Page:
Some years ago, I had a phone call from a parishioner. He worked for one of the utility companies and wanted to know if I could help him with the date of Easter. He was preparing for a meeting and needed to know when Easter would fall over a number of years as it has a bearing on the demand for electricity. There was no Google in those days, so I took down my copy of the Alternative Service Book (1980) and was able to find the information he was looking for. It’s not often that I am able to provide such a useful service!
The calculation which gives us the date of Easter each year is beyond my simple brain, but it has something to do with full moons and the vernal equinox. (Not the actual full moon or equinox, of course, but ecclesiastical ones… Don’t ask me!) I gather that Easter can fall on any date between 22 March and 25 April. This year, Easter Day is 21 April, which is fairly late.
It’s slightly easier to calculate the date of the Annual Parochial Church Meeting: it has to be held not later than 30 April each year. At St Matthew’s, this year’s meeting will be held in church after the morning service on Sunday 14 April. At St Cross, the meeting follows the service on 28 April. Anyone whose name is on the church’s electoral roll is entitled to attend the meeting and take part in its proceedings. It’s worth saying here that, if you wish to have your name entered on the roll for either church, you must fill in an application form. If you have been on the roll before, that doesn’t count as this is one of the years when a new roll is prepared, and your details will not be carried over. Application forms are available from either church and each church has an Electoral Roll officer: at St Matthew’s, it’s Richard Johnson and at St Cross it’s Sandra Bates. If you want further information, please ask.
You may wonder why you would want to have your name on the church electoral roll. There aren’t many benefits, it has to be said! But it is one way of declaring your faith. You are identifying yourself as a Christian who belongs to a particular Anglican church – St Matthew’s or St Cross in our case.
But the Church of England is not really a ‘membership’ organisation. Anyone who lives in the parish is a parishioner – not just those who go to church. Of course, baptism is the sacrament of initiation into the life of the Christian Church. If you are baptised, you become a member of the Church (the catholic – or worldwide – church, not just the Church of England). In Anglicanism, confirmation is usually seen as an opportunity to confirm your baptismal faith – particularly if you were baptised as an infant – and to have your faith confirmed by the Bishop. But, as a former Archbishop of Canterbury, William Temple, said:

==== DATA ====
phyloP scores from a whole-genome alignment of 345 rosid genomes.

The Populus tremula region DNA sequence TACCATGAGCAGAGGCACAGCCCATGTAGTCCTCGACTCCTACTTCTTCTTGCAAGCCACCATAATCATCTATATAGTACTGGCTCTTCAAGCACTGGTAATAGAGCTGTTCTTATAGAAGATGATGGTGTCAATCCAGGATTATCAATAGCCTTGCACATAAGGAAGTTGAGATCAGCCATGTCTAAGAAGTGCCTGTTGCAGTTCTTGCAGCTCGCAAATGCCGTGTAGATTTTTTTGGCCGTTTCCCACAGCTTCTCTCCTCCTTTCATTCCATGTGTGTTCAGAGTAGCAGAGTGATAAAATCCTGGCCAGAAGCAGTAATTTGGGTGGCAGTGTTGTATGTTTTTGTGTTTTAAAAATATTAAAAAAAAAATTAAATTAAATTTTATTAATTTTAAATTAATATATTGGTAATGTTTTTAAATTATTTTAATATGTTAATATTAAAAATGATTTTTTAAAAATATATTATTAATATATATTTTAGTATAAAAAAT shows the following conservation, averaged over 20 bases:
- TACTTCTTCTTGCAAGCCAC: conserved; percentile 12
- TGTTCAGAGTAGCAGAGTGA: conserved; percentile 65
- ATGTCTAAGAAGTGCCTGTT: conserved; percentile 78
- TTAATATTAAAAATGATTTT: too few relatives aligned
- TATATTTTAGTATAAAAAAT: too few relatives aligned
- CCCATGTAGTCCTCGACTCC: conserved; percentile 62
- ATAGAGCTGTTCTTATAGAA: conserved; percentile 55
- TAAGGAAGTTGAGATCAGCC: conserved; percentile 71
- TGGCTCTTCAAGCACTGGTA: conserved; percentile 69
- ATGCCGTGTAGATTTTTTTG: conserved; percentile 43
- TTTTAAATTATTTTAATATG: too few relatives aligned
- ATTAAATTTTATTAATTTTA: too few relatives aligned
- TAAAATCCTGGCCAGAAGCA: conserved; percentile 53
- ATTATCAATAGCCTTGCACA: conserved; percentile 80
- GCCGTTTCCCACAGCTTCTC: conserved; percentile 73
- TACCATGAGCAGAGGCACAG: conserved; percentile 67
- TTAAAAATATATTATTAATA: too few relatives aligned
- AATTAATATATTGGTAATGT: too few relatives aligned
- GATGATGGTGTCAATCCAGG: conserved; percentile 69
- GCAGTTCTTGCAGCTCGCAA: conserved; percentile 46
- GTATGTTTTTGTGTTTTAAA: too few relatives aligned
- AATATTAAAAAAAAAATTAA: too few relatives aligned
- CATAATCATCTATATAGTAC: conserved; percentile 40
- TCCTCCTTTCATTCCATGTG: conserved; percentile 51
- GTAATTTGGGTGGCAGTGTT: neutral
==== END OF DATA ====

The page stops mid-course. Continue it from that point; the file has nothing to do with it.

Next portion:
“The Church is the only society that exists for the benefit of those who are not its members.”
Having your name on the church electoral roll, taking part in its annual meeting, perhaps even putting your name forward to serve as a member of the Parochial Church Council or as a Churchwarden, are all ways in which we can serve our parish – including those who are not church members. At a time when church attendance is declining, and many organisations find their membership numbers falling, the importance of us identifying ourselves as Christians is crucial. I’m writing this before Lent, a time when many Christians look again at what it means to identify themselves with Jesus Christ, to walk in his footsteps in preparation for our celebration of the resurrection.
At our annual meetings – either side of Easter, this year – we long to see signs that our churches are alive, made of people who identify with Jesus, in his death and resurrection, knowing the power of his love. As we read in the letter to the Philippians:
“I want to know Christ and the power of his resurrection and the sharing of his sufferings by becoming like him in his death, if somehow I may attain the resurrection from the dead. Not that I have already obtained this or have already reached the goal; but I press on to make it my own, because Christ Jesus has made me his own.”
At your baptism, you were baptised into Christ Jesus, his death and resurrection (Romans 6:3,4). In confirmation, you made a public commitment to the faith into which you were baptised. By joining the electoral roll, you identify yourself as an active, worshipping member of a particular congregation. And in all of this, we “press on” because Christ Jesus has made us his own.
I wish you well as you press on in your journey through Lent towards Easter!